Robots—like Small Fast Insects
Flying insects can perform impressive acrobatic feats, simultaneously sensing and avoiding a striking hand or landing on moving surfaces, such as leaves or flowers blowing in the wind. Similarly, walking insects can display amazing speed, maneuverability, and robustness by rapidly sensing and avoiding predators, while foraging or seeking shelter in small spaces and unstructured terrains.
Silvia Ferrari, Sibley School of Mechanical and Aerospace Engineering, with Robert J. Wood (Harvard University), is working toward a future where autonomous, small-scale robots would have similar capabilities, sensing and responding to their environments and maneuvering without human commands. These robots would be particularly invaluable for surveillance or reconnaissance missions in dangerous or remote environments.
Agile maneuvers require fast sensors with high accuracy and low latency, which typically translates into more processing and battery power as well as greater weight. Ferrari and Wood are overcoming this bottleneck by developing integrated sensorimotor processing, planning, and control methods that would allow fully autonomous insect-inspired robots to carry out multiple tasks with speed and maneuverability, like their biological counterparts. Ferrari and Wood are developing event-based programming methods for: cost-effective and fast multimodal sensory integration and navigation; multiple, coordinated functionalities; and robust response to disturbances.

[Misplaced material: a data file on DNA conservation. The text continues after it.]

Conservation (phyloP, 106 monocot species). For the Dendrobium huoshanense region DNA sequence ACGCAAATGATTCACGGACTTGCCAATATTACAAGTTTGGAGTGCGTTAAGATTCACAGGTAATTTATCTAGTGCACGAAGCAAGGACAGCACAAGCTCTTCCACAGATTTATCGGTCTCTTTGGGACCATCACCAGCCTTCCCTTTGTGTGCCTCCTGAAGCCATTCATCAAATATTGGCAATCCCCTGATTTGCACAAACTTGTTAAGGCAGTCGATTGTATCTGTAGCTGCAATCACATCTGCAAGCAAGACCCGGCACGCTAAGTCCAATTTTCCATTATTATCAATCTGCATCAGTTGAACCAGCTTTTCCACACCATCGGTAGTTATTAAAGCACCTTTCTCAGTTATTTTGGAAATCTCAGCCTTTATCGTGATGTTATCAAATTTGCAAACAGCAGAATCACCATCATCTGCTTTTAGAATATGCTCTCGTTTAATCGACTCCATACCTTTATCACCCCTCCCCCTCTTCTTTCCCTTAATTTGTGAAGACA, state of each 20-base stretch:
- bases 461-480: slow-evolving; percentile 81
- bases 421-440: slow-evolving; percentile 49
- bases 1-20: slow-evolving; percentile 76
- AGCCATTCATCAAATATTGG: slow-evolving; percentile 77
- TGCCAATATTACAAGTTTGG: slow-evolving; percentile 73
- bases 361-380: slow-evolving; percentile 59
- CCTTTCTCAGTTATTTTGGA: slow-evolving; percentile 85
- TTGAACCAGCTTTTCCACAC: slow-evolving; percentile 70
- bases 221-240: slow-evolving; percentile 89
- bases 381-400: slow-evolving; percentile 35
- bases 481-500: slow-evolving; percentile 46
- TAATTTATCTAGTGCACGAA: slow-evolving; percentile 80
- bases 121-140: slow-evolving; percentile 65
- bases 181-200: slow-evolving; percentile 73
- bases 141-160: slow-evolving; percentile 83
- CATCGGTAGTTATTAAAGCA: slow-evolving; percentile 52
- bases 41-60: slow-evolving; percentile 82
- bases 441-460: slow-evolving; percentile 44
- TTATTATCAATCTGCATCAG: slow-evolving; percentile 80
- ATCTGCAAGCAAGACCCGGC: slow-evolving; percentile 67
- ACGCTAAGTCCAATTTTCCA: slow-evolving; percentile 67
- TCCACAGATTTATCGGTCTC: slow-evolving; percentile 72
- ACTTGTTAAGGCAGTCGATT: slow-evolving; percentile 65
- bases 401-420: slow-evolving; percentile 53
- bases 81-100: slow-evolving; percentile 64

Robots at this scale have unique advantages, such as decreased cost, covertness, physical robustness, and access to unstructured and narrow spaces inaccessible to humans. By developing new and more effective sensorimotor architectures applicable at the gram or sub-gram scale, the project is making an important leap toward the fabrication of fully autonomous small-scale robots.